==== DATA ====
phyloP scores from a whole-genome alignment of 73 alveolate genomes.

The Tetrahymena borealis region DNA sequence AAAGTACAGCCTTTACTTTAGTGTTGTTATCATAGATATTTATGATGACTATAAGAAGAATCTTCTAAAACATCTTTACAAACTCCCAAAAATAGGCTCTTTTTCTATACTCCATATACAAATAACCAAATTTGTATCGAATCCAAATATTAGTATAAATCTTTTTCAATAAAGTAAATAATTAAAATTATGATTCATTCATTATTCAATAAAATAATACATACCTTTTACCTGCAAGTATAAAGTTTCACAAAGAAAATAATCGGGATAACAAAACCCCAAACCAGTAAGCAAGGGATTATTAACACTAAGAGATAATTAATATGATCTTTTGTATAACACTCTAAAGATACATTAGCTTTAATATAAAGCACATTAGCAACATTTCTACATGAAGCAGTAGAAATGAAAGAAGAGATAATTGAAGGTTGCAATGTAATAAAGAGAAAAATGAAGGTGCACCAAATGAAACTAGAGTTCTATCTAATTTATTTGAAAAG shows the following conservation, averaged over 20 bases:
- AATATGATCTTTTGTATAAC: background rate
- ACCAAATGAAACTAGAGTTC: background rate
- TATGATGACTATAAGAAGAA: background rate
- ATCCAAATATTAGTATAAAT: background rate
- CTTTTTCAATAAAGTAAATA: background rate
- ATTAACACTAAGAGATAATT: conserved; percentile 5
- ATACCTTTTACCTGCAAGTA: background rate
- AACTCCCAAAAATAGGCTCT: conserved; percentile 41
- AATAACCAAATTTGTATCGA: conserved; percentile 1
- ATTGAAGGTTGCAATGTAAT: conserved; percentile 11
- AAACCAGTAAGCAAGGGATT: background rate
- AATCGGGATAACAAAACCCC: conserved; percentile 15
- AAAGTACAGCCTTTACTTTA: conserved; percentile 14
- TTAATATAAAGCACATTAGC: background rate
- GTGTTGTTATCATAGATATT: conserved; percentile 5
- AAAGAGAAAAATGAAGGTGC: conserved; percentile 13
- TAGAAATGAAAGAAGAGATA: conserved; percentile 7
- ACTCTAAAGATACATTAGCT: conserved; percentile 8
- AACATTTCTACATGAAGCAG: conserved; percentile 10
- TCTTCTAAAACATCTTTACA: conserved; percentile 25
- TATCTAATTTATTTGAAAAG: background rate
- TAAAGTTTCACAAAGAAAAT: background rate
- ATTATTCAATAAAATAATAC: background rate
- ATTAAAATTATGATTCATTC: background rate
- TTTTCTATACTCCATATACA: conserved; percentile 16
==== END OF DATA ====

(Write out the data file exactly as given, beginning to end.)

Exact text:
phyloP scores from a whole-genome alignment of 73 alveolate genomes.

The Tetrahymena borealis region DNA sequence AAAGTACAGCCTTTACTTTAGTGTTGTTATCATAGATATTTATGATGACTATAAGAAGAATCTTCTAAAACATCTTTACAAACTCCCAAAAATAGGCTCTTTTTCTATACTCCATATACAAATAACCAAATTTGTATCGAATCCAAATATTAGTATAAATCTTTTTCAATAAAGTAAATAATTAAAATTATGATTCATTCATTATTCAATAAAATAATACATACCTTTTACCTGCAAGTATAAAGTTTCACAAAGAAAATAATCGGGATAACAAAACCCCAAACCAGTAAGCAAGGGATTATTAACACTAAGAGATAATTAATATGATCTTTTGTATAACACTCTAAAGATACATTAGCTTTAATATAAAGCACATTAGCAACATTTCTACATGAAGCAGTAGAAATGAAAGAAGAGATAATTGAAGGTTGCAATGTAATAAAGAGAAAAATGAAGGTGCACCAAATGAAACTAGAGTTCTATCTAATTTATTTGAAAAG shows the following conservation, averaged over 20 bases:
- AATATGATCTTTTGTATAAC: background rate
- ACCAAATGAAACTAGAGTTC: background rate
- TATGATGACTATAAGAAGAA: background rate
- ATCCAAATATTAGTATAAAT: background rate
- CTTTTTCAATAAAGTAAATA: background rate
- ATTAACACTAAGAGATAATT: conserved; percentile 5
- ATACCTTTTACCTGCAAGTA: background rate
- AACTCCCAAAAATAGGCTCT: conserved; percentile 41
- AATAACCAAATTTGTATCGA: conserved; percentile 1
- ATTGAAGGTTGCAATGTAAT: conserved; percentile 11
- AAACCAGTAAGCAAGGGATT: background rate
- AATCGGGATAACAAAACCCC: conserved; percentile 15
- AAAGTACAGCCTTTACTTTA: conserved; percentile 14
- TTAATATAAAGCACATTAGC: background rate
- GTGTTGTTATCATAGATATT: conserved; percentile 5
- AAAGAGAAAAATGAAGGTGC: conserved; percentile 13
- TAGAAATGAAAGAAGAGATA: conserved; percentile 7
- ACTCTAAAGATACATTAGCT: conserved; percentile 8
- AACATTTCTACATGAAGCAG: conserved; percentile 10
- TCTTCTAAAACATCTTTACA: conserved; percentile 25
- TATCTAATTTATTTGAAAAG: background rate
- TAAAGTTTCACAAAGAAAAT: background rate
- ATTATTCAATAAAATAATAC: background rate
- ATTAAAATTATGATTCATTC: background rate
- TTTTCTATACTCCATATACA: conserved; percentile 16